Just like film, theatre can only strive when dramatic criticism is employed. We need theatre critics, platforms that dignify theatre through discussions and finding new ways to develop the art and craft of theatre. We must be able to get people talking about theatre. The press is important and the theatre community must organized itself better than what it has always been, it shouldn’t be business as usual.
You have quite a good amount of short films compared to feature films. Is this based on a preference that you have?
While experimenting, I think I have settled to make films that can challenge me to make them in the most minimalist approach and still get the best out of it, I try and continue to do so with my personal projects. While making Mr Gbenga’s Hard Drive which was my first attempt at playing rough with a feature, we only used the available resources we had because I wanted to challenge myself and the team.
Short films are for experimenting and challenging your imagination. They help me build my craft and I use them to engage myself and the audience in conversations.
Should short films be given just as much attention as feature films and why do you think it isn’t getting such attention right now?
Well, short films are a great place to start as a filmmaker. I mean, there are so many who have built their careers off short films. And I mean, a film is a film whether long or short, as long as the audience is able to connect with it. You could watch a short film that has a higher emotional impact than when you watch a feature film. I think the value we place on our work is also really important. The engagement is important, it doesn’t really matter if it is a short film. Filmmakers just have to value their films and understand what they are doing with them. And the press should just try to see what the filmmaker has done and engage the work. So it is a two-way thing.
Do you see short films becoming a serious category in the film industry and what do you think can drive that?
Of course, they have as much right as the features. (Laughs). Tolu Ajayi has made the most of short films in his career and he’s one of the best filmmakers in the country today. Short films would be appreciated more if there are enough platforms to support the form.
Sometimes people forget that pulling off short films costs so much in effort and in finances and some aspiring filmmakers have ideas dying in their closets because short films aren’t profit-recouping which makes partnerships or sponsorships near impossible. What would you advise them to do in executing those ideas?
Create within your means. I’m an advocate for making films within means, it gets you more creative, and you’re able to solve problems creatively. One of the reasons I decided to make those rough plays is because people overly pay attention to the aesthetics of the film rather than the soul of it. So I decided to make the film without any enhancements to strip it down to the barest and try and see the outcome. Young filmmakers should focus more on their story world and learn to build characters. Learn to observe the world and study human nature.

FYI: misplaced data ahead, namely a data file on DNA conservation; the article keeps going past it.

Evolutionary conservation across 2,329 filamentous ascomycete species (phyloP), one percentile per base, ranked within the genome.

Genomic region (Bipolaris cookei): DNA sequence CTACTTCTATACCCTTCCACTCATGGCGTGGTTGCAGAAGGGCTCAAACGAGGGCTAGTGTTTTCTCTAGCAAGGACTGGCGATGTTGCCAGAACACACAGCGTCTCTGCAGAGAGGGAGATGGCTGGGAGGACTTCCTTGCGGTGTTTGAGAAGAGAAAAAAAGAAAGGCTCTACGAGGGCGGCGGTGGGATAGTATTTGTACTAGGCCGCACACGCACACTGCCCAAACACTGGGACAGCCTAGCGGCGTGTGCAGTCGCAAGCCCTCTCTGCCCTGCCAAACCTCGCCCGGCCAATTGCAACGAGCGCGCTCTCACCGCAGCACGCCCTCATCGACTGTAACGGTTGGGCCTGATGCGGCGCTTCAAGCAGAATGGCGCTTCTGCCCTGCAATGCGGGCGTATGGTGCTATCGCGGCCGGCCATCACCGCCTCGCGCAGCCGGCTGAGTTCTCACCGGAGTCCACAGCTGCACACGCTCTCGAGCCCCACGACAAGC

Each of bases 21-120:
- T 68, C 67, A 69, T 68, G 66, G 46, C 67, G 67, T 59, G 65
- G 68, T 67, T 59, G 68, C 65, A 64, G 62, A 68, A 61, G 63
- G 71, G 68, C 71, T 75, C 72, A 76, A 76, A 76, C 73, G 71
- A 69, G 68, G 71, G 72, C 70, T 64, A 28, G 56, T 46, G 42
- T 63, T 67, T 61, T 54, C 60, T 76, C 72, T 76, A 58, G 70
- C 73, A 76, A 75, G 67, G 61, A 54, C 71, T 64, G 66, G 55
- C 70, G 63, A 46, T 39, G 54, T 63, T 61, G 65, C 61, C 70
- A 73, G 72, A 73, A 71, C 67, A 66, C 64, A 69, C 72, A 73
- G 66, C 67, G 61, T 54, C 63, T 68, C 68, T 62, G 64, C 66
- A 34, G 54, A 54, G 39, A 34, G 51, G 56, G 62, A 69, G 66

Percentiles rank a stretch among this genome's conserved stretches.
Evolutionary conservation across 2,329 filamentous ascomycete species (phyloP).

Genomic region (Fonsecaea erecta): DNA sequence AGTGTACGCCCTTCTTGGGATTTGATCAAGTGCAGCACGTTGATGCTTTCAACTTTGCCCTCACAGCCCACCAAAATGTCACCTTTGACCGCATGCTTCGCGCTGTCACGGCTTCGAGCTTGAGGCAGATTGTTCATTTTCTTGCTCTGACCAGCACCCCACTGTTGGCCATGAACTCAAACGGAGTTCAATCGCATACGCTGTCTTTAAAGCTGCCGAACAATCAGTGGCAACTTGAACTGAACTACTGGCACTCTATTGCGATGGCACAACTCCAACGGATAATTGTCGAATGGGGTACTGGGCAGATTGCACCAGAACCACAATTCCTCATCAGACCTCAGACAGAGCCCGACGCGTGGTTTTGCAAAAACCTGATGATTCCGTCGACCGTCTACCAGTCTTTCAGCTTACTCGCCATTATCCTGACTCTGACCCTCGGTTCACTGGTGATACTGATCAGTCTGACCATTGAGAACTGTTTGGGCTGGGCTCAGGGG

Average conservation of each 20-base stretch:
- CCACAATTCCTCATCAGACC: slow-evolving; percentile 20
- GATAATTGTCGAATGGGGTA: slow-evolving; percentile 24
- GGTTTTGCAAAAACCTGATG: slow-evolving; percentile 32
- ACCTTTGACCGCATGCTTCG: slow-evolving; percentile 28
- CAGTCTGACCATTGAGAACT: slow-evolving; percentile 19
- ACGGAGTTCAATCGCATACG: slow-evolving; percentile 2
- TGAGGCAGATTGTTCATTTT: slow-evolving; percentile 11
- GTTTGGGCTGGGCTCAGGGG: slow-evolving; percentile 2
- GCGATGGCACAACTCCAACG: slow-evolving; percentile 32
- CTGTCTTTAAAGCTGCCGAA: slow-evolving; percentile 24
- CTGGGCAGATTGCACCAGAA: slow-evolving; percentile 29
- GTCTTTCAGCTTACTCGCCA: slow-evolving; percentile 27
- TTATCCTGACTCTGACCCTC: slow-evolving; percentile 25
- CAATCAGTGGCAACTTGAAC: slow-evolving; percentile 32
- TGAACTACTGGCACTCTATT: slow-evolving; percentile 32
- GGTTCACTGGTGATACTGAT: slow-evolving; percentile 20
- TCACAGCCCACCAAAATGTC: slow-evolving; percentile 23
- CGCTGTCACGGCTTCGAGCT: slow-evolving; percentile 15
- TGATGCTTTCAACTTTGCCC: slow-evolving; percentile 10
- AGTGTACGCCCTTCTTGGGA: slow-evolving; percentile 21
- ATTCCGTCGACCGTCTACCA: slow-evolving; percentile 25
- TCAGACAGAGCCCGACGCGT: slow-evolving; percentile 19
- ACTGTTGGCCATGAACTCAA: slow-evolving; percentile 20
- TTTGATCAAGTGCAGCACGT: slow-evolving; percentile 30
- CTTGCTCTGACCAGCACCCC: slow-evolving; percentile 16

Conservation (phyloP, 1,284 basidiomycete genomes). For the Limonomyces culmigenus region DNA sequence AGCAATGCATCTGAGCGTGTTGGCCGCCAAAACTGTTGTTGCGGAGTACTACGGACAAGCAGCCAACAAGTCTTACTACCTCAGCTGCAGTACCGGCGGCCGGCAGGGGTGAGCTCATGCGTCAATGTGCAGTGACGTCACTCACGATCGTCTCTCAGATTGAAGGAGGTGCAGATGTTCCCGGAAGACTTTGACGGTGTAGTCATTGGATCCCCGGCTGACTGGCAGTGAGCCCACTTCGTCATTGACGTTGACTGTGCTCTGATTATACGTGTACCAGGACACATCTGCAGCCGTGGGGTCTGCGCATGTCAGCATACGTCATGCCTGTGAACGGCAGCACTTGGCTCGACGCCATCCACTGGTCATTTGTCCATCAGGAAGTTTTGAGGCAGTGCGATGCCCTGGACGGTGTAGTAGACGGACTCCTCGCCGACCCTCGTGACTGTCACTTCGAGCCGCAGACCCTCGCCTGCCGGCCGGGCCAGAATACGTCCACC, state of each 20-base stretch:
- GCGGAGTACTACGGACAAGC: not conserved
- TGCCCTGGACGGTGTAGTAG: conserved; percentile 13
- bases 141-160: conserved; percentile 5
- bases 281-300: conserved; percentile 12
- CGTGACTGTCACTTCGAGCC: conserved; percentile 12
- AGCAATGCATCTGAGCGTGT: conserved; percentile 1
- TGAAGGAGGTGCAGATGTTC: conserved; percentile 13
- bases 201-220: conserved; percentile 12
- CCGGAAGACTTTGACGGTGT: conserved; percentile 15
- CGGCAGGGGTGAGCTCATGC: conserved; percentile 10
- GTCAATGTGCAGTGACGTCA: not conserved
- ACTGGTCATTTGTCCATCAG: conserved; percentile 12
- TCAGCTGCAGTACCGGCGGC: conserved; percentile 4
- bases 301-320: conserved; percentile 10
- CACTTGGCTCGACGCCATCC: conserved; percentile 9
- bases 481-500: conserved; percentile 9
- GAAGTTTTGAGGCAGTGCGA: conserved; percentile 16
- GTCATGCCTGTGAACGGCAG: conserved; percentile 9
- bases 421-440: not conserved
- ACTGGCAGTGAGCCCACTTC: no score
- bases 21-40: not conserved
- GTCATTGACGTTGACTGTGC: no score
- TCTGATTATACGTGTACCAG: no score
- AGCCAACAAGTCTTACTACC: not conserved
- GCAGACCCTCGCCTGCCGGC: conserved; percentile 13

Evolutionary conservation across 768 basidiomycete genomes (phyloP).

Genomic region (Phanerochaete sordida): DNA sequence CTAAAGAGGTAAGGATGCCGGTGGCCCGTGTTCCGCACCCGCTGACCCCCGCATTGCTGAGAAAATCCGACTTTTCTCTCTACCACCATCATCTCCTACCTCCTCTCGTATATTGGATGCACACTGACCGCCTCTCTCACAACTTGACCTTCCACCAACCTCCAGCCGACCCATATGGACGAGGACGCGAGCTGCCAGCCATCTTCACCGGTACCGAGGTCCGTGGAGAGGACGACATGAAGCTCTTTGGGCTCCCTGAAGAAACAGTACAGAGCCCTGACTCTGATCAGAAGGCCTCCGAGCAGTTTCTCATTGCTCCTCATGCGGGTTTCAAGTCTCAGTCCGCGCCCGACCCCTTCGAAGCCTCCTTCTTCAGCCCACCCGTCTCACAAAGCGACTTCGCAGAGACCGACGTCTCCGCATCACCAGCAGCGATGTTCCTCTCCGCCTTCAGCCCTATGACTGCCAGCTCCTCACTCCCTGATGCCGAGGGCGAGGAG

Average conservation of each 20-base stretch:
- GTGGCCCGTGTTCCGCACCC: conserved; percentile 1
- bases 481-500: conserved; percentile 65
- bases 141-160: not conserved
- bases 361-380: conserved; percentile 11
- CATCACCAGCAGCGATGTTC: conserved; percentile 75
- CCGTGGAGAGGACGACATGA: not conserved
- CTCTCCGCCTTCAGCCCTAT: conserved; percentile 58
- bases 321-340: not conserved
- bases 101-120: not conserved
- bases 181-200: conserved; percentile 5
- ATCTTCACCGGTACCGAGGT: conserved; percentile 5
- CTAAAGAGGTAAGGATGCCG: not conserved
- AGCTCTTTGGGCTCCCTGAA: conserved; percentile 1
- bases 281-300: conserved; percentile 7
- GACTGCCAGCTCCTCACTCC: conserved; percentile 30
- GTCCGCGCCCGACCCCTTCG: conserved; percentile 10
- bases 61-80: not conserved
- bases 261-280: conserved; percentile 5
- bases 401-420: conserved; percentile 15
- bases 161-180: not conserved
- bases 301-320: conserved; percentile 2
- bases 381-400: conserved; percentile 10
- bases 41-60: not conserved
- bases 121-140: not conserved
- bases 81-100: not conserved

Now let us move a bit further into another one of your endeavours, The Annual Film Mischief. What originally birthed the film festival?
It started from a need to spotlight and celebrate the members of our film community, to discover fresh, unique tastes and acknowledge these “underground” films and their makers, and give them a chance to find distribution.
What were some results of the festival on the entire film club in the last year?
The festival has shown a lot of our filmmaker members the possibilities available to them as independent filmmakers. The club members have produced, directed or written a number of streaming originals, have works that had theatrical runs and travelled to more festivals. We have also developed the capacity of our festival volunteers to function in high stake teams and projects, as some of them have found employment in big studios.
To our audience, we have shown them that there is more to filmmaking talent than they are able to see in the mainstream and opened their palettes to a more artistic and intrinsic type of filmmaking.
What is the motivation behind the expanded 2023 edition that opens its doors to African filmmakers?
The beauty of experiencing unique narrative styles and filmmakers of different nationalities with different sensibilities, observing by watching and learning from them in other to improve one’s cultural taste. That’s the beauty of this expansion for me.
There have been so many conversations around reaffirming that Africa is the place we all call home, therefore, its people must come together, understand one another and unite. The literary community, I believe, is closer to this agenda than their African counterparts involved with cinema. We want to bridge that gap. And I’m speaking as an observer, from my own experiences, from the kind of filmmakers and cinema culture I’ve grown around and adapted within the course of my career. Many filmmakers are not exposed to that culture, not every filmmaker is within the means to travel and explore. I want to be able to appreciate the films of a growing filmmaker in Cameroon and I want him to see mine so we can engage and collaborate on edifying our works. This is what our festival aims to achieve hereon. This move Is also to plant our film community (Film Rats Club) across the continent, as is one of our primary goals. So by God’s grace, we’d get all the support we need to progress toward our goal, to establish the culture of film education and documentation.
Chukwu Martin is the founder of The Film Rats Club. His feature-length play, We Are Not Men Anymore, screened on day one of the second edition of The Annual Film Mischief.
The Annual Film Mischief will take place from April 27-30 in Lagos, Abuja, Accra and virtually. It is free to attend. Register here.
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(Interview updated: The wrong draft of the interview was originally published. It has now been updated with the correct version.)